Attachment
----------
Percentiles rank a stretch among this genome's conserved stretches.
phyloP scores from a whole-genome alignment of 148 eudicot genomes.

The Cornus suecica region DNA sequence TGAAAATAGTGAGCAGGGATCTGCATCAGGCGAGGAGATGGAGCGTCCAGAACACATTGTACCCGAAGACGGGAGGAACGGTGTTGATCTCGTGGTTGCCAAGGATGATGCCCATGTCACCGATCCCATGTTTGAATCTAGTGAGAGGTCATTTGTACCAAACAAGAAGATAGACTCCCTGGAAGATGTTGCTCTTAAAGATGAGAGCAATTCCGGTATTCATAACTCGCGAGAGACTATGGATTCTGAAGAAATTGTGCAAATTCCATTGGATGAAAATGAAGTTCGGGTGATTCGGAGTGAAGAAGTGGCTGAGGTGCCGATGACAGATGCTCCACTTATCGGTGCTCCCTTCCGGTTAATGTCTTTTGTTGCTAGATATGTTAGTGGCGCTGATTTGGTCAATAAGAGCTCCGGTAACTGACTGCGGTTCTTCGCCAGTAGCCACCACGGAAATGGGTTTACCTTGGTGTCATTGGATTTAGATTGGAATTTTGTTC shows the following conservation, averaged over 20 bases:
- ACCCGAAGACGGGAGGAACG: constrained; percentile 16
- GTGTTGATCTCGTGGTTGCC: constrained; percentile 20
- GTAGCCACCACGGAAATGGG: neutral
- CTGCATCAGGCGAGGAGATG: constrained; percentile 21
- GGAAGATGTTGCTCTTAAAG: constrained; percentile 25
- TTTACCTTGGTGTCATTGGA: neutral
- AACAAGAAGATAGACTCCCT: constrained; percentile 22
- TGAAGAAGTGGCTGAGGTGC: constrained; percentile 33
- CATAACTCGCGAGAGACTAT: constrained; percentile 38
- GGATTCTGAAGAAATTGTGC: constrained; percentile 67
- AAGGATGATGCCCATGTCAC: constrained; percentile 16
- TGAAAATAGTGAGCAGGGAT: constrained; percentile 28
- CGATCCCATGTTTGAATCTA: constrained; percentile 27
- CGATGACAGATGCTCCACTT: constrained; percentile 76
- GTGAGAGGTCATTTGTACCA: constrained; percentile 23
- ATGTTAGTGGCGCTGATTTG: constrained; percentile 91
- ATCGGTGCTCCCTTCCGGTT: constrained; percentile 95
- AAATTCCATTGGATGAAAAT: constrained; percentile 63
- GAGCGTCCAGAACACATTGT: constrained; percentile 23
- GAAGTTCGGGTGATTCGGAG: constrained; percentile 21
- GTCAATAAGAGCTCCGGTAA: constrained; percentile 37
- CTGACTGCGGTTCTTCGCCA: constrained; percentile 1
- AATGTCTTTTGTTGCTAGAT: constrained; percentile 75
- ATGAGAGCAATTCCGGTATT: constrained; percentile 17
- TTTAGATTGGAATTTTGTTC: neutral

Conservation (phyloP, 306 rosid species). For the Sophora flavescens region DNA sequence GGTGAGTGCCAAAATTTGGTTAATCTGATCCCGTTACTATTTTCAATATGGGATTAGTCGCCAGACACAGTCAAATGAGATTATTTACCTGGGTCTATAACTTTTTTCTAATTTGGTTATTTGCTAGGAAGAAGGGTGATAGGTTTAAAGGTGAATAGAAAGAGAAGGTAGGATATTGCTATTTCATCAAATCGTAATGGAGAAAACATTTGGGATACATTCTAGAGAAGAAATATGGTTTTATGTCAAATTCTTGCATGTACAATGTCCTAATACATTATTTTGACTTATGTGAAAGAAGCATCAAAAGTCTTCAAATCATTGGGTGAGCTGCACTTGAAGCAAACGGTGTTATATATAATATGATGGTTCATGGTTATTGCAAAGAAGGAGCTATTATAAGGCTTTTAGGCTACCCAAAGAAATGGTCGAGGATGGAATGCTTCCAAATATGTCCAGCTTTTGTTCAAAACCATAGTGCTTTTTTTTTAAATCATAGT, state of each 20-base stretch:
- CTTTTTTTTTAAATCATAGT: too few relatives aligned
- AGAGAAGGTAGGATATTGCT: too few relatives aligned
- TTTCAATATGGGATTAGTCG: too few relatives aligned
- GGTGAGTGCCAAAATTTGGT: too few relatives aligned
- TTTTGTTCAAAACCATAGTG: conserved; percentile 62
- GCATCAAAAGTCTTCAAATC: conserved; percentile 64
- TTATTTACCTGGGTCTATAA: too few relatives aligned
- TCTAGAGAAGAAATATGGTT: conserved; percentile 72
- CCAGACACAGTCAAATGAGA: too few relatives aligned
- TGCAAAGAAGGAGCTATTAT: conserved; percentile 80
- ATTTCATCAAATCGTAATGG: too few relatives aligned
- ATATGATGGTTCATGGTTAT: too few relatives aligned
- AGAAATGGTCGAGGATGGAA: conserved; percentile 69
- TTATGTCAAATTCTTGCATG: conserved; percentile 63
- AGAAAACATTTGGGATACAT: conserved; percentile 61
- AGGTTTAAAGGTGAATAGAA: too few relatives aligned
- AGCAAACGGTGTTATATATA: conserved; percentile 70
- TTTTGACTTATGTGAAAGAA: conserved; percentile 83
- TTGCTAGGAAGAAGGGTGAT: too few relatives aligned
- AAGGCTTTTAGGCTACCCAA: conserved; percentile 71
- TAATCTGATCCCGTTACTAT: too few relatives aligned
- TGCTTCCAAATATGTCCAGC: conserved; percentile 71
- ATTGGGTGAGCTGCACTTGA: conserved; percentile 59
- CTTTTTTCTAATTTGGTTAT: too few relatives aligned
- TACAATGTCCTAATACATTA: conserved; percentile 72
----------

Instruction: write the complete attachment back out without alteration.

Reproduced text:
Percentiles rank a stretch among this genome's conserved stretches.
phyloP scores from a whole-genome alignment of 148 eudicot genomes.

The Cornus suecica region DNA sequence TGAAAATAGTGAGCAGGGATCTGCATCAGGCGAGGAGATGGAGCGTCCAGAACACATTGTACCCGAAGACGGGAGGAACGGTGTTGATCTCGTGGTTGCCAAGGATGATGCCCATGTCACCGATCCCATGTTTGAATCTAGTGAGAGGTCATTTGTACCAAACAAGAAGATAGACTCCCTGGAAGATGTTGCTCTTAAAGATGAGAGCAATTCCGGTATTCATAACTCGCGAGAGACTATGGATTCTGAAGAAATTGTGCAAATTCCATTGGATGAAAATGAAGTTCGGGTGATTCGGAGTGAAGAAGTGGCTGAGGTGCCGATGACAGATGCTCCACTTATCGGTGCTCCCTTCCGGTTAATGTCTTTTGTTGCTAGATATGTTAGTGGCGCTGATTTGGTCAATAAGAGCTCCGGTAACTGACTGCGGTTCTTCGCCAGTAGCCACCACGGAAATGGGTTTACCTTGGTGTCATTGGATTTAGATTGGAATTTTGTTC shows the following conservation, averaged over 20 bases:
- ACCCGAAGACGGGAGGAACG: constrained; percentile 16
- GTGTTGATCTCGTGGTTGCC: constrained; percentile 20
- GTAGCCACCACGGAAATGGG: neutral
- CTGCATCAGGCGAGGAGATG: constrained; percentile 21
- GGAAGATGTTGCTCTTAAAG: constrained; percentile 25
- TTTACCTTGGTGTCATTGGA: neutral
- AACAAGAAGATAGACTCCCT: constrained; percentile 22
- TGAAGAAGTGGCTGAGGTGC: constrained; percentile 33
- CATAACTCGCGAGAGACTAT: constrained; percentile 38
- GGATTCTGAAGAAATTGTGC: constrained; percentile 67
- AAGGATGATGCCCATGTCAC: constrained; percentile 16
- TGAAAATAGTGAGCAGGGAT: constrained; percentile 28
- CGATCCCATGTTTGAATCTA: constrained; percentile 27
- CGATGACAGATGCTCCACTT: constrained; percentile 76
- GTGAGAGGTCATTTGTACCA: constrained; percentile 23
- ATGTTAGTGGCGCTGATTTG: constrained; percentile 91
- ATCGGTGCTCCCTTCCGGTT: constrained; percentile 95
- AAATTCCATTGGATGAAAAT: constrained; percentile 63
- GAGCGTCCAGAACACATTGT: constrained; percentile 23
- GAAGTTCGGGTGATTCGGAG: constrained; percentile 21
- GTCAATAAGAGCTCCGGTAA: constrained; percentile 37
- CTGACTGCGGTTCTTCGCCA: constrained; percentile 1
- AATGTCTTTTGTTGCTAGAT: constrained; percentile 75
- ATGAGAGCAATTCCGGTATT: constrained; percentile 17
- TTTAGATTGGAATTTTGTTC: neutral

Conservation (phyloP, 306 rosid species). For the Sophora flavescens region DNA sequence GGTGAGTGCCAAAATTTGGTTAATCTGATCCCGTTACTATTTTCAATATGGGATTAGTCGCCAGACACAGTCAAATGAGATTATTTACCTGGGTCTATAACTTTTTTCTAATTTGGTTATTTGCTAGGAAGAAGGGTGATAGGTTTAAAGGTGAATAGAAAGAGAAGGTAGGATATTGCTATTTCATCAAATCGTAATGGAGAAAACATTTGGGATACATTCTAGAGAAGAAATATGGTTTTATGTCAAATTCTTGCATGTACAATGTCCTAATACATTATTTTGACTTATGTGAAAGAAGCATCAAAAGTCTTCAAATCATTGGGTGAGCTGCACTTGAAGCAAACGGTGTTATATATAATATGATGGTTCATGGTTATTGCAAAGAAGGAGCTATTATAAGGCTTTTAGGCTACCCAAAGAAATGGTCGAGGATGGAATGCTTCCAAATATGTCCAGCTTTTGTTCAAAACCATAGTGCTTTTTTTTTAAATCATAGT, state of each 20-base stretch:
- CTTTTTTTTTAAATCATAGT: too few relatives aligned
- AGAGAAGGTAGGATATTGCT: too few relatives aligned
- TTTCAATATGGGATTAGTCG: too few relatives aligned
- GGTGAGTGCCAAAATTTGGT: too few relatives aligned
- TTTTGTTCAAAACCATAGTG: conserved; percentile 62
- GCATCAAAAGTCTTCAAATC: conserved; percentile 64
- TTATTTACCTGGGTCTATAA: too few relatives aligned
- TCTAGAGAAGAAATATGGTT: conserved; percentile 72
- CCAGACACAGTCAAATGAGA: too few relatives aligned
- TGCAAAGAAGGAGCTATTAT: conserved; percentile 80
- ATTTCATCAAATCGTAATGG: too few relatives aligned
- ATATGATGGTTCATGGTTAT: too few relatives aligned
- AGAAATGGTCGAGGATGGAA: conserved; percentile 69
- TTATGTCAAATTCTTGCATG: conserved; percentile 63
- AGAAAACATTTGGGATACAT: conserved; percentile 61
- AGGTTTAAAGGTGAATAGAA: too few relatives aligned
- AGCAAACGGTGTTATATATA: conserved; percentile 70
- TTTTGACTTATGTGAAAGAA: conserved; percentile 83
- TTGCTAGGAAGAAGGGTGAT: too few relatives aligned
- AAGGCTTTTAGGCTACCCAA: conserved; percentile 71
- TAATCTGATCCCGTTACTAT: too few relatives aligned
- TGCTTCCAAATATGTCCAGC: conserved; percentile 71
- ATTGGGTGAGCTGCACTTGA: conserved; percentile 59
- CTTTTTTCTAATTTGGTTAT: too few relatives aligned
- TACAATGTCCTAATACATTA: conserved; percentile 72